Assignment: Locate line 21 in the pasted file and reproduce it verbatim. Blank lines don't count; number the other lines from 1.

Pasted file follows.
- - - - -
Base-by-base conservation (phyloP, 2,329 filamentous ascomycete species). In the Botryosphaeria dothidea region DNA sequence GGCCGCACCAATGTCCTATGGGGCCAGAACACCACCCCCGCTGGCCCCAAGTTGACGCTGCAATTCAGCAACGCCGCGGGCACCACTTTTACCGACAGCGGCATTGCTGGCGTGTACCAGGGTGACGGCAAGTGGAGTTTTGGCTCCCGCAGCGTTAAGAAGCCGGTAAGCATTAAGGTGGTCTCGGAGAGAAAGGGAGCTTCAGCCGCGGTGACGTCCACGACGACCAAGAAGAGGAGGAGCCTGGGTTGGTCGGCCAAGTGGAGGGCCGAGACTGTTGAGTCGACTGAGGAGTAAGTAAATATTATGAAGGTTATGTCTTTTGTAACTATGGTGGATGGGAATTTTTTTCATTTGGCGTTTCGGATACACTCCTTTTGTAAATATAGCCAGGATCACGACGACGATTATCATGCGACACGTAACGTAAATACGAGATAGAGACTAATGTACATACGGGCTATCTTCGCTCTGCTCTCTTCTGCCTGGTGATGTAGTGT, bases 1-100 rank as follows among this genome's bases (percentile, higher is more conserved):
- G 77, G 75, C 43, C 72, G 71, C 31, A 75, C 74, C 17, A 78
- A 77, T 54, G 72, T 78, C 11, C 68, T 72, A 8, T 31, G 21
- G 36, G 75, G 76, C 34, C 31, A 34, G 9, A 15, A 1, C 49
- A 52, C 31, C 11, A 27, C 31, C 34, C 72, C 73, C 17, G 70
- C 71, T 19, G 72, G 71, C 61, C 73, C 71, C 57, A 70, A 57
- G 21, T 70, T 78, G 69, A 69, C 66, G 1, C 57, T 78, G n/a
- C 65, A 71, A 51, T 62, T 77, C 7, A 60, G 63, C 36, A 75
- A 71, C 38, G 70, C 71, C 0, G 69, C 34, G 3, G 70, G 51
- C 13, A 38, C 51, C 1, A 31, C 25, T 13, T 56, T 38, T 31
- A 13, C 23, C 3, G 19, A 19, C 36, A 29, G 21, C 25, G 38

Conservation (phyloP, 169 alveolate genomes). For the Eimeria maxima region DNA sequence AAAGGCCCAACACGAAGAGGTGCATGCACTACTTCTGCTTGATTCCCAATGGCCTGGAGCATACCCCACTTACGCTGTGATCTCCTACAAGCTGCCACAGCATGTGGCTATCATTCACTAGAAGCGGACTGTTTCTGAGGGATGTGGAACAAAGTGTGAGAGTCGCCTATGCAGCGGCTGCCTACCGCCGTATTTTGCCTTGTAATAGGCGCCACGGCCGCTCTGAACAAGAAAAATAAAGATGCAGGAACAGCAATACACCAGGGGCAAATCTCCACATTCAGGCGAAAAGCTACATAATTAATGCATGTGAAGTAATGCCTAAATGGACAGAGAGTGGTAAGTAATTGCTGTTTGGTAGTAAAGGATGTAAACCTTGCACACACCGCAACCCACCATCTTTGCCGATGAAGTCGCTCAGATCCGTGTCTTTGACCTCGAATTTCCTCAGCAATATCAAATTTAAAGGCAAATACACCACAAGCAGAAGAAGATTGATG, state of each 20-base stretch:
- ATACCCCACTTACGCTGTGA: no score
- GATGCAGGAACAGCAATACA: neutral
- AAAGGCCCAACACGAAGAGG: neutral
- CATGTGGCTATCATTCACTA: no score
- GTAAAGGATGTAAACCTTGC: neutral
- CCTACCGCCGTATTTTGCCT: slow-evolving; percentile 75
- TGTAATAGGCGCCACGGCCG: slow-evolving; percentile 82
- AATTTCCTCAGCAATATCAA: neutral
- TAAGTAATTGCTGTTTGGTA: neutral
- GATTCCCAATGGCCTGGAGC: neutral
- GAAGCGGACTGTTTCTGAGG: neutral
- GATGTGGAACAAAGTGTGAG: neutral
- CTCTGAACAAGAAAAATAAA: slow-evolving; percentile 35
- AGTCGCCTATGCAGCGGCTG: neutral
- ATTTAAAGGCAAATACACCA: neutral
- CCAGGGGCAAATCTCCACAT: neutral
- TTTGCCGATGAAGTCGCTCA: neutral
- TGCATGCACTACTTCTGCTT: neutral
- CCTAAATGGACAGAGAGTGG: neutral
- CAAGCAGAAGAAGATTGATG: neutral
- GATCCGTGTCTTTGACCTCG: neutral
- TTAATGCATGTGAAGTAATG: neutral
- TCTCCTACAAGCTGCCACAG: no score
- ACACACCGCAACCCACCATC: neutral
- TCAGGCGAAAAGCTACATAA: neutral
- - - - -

- TAAGTAATTGCTGTTTGGTA: neutral